Following last week’s extension of the CJRS furlough scheme, the Government has now published thirteen sets of guidance with further detail of how the scheme will operate until its planned end date in on 31 March 2021. Despite this proliferation of guidance, some points remain unclear, and until the Government publishes the actual rules, in the form of a Treasury Direction, some degree of uncertainty will remain.
The good news for employers is that the extended scheme is fundamentally very similar to the original furlough scheme. It remains a flexible scheme, paying 80% of salary, to a cap of £2,500 per month. Some of the key points are set out below, but clients should feel free to contact any member of the team with any questions.
- Start date: Employers can agree to retrospectively to furlough someone with effect from 1 November 2020, as long as the agreement to retrospectively claim furlough occurs on or before 13 November (i.e. this Friday).
- Eligibility: The extended scheme is available for employees who were employed on or after 30 October. There is no maximum number of employees. Employees who were made redundant or who otherwise stopped working for the company on or after 23 September can also be re-employed and then furloughed for claim periods after 1 November. This poses an interesting question regarding rehiring, particularly with employees who have resigned.
- Employer costs: As before, there is an ability, but no obligation, to top up the furlough payment. The only mandatory cost is that employers will be liable for employer National Insurance contributions and employer pension contributions.
- Furlough Agreement: Firms must confirm in writing to the employee that they have been furloughed (either flexibly or full-time), and keep a written record of the agreement for five years. Employers must also keep records of how many hours their employees work and the number of hours they are furloughed.
- Flexible furlough: Employees can work for any amount of time and any work pattern, but they cannot undertake any work during hours recorded as being on furlough.
- Redundancy: As previously, employers can make furloughed staff redundant (during or after furlough), but cannot use grants to substitute redundancy payments. Redundancy pay is based on normal wage and not the furlough rate.
- Claiming during notice: It has always been possible to terminate employment while an employee remains on furlough, whether for redundancy or some other reason. That remains the case. The guidance confirms that employers are permitted to claim during a statutory notice period. It was possible under the original scheme to claim during notice periods, whether the statutory minimum notice or a longer contractual period. This appears set to change, although the position is not clear. One of the sets of guidance says: the Government is reviewing whether employers should be able to claim for employees serving contractual or statutory notice periods and will change the approach for claim periods starting on or after 1 December 2020, with further guidance to be published in late November. If the scheme distinguishes between statutory and contractual notice, some employers may find the additional complexity administratively burdensome.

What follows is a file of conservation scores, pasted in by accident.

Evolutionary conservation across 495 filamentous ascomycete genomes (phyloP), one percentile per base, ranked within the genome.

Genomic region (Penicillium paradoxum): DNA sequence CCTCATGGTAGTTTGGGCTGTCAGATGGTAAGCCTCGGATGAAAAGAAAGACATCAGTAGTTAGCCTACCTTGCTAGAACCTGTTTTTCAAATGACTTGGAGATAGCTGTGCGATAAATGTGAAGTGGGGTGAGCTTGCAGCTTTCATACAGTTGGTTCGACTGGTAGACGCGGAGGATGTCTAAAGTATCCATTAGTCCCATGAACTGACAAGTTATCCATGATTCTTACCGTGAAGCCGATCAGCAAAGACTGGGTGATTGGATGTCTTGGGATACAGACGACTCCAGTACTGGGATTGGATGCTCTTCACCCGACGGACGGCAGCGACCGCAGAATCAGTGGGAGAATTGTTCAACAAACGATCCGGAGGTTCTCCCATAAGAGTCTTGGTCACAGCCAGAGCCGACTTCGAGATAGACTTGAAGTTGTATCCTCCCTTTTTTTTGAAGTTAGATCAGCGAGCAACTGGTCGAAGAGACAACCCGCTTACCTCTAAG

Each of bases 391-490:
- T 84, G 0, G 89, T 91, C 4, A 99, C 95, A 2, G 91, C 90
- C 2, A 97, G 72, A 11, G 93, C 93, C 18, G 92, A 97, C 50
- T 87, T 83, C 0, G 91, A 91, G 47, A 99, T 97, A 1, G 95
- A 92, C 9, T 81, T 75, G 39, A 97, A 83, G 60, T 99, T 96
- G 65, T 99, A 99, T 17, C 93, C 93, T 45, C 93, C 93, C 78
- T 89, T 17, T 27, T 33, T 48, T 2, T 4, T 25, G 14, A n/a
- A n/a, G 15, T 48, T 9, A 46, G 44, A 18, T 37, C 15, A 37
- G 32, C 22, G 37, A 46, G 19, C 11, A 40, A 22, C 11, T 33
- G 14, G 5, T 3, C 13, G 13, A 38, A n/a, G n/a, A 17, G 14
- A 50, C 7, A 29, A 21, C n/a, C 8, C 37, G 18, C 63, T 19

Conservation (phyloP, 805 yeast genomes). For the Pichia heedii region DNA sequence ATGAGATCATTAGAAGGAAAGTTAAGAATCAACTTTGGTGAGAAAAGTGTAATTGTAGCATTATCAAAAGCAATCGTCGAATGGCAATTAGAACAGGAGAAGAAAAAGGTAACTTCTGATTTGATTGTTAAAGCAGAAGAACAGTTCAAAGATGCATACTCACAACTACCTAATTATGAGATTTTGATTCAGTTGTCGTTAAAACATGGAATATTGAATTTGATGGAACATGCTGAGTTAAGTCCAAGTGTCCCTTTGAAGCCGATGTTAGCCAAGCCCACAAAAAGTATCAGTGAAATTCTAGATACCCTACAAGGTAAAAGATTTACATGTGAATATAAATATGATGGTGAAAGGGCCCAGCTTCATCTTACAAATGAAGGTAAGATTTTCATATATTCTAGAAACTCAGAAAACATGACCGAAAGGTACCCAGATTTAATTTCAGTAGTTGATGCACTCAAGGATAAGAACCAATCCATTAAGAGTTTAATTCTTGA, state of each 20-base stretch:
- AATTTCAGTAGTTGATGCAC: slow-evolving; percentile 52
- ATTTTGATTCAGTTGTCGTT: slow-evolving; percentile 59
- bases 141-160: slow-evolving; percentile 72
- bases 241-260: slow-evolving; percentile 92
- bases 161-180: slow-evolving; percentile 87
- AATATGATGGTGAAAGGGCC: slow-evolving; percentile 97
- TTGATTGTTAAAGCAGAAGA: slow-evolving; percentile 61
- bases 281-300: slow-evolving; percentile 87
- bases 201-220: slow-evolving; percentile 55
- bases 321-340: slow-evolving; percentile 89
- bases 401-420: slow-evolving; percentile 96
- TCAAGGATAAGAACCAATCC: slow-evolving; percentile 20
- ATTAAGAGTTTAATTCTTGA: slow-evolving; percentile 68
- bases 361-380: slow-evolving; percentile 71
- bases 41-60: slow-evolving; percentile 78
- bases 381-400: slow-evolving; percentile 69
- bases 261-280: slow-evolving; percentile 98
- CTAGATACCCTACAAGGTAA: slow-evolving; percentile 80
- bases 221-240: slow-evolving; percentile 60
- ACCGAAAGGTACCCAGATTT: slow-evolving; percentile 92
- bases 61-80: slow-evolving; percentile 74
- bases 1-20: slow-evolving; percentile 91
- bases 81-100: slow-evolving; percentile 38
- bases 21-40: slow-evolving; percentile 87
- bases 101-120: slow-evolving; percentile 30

- TUPE: The guidance confirms that TUPE'd employees can be furloughed under the extended CJRS provided they (i) transferred from their old employer to their new employer on or after 1 September 2020; (ii) were employed by either their old employer or new employer on 30 October 2020; and (iii) were on a PAYE Real Time Information (RTI) submission to HMRC, by their old or new employer between 20 March 2020 and 30 October 2020, notifying a payment of earnings for that employee.
- Claim process and record keeping: The claim deadline is the 14th of the following month, except for claims relating to January and February (where it is the 15th of the following month). Once HMRC has confirmed the claim is correct, payment will be made within six working days. Employers must keep a copy of all claims records for six years.
- The “name and shame” point: This is a very significant change. The guidance says that from December 2020, HMRC will publish employer names [and] for companies and Limited Liability Partnerships (LLPs), the company registration number of those who have made claims under the scheme for the month of December onwards. Although helpfully, it is clear that HMRC will not publish any further information as was envisaged under the JSS (such as potentially the value of claims made). It is also worth noting that the restrictions on capital distributions that had been a notable feature of the JSS have not been replicated in the extended CJRS.
Links to the most important sections of the guidance are below for ease of reference: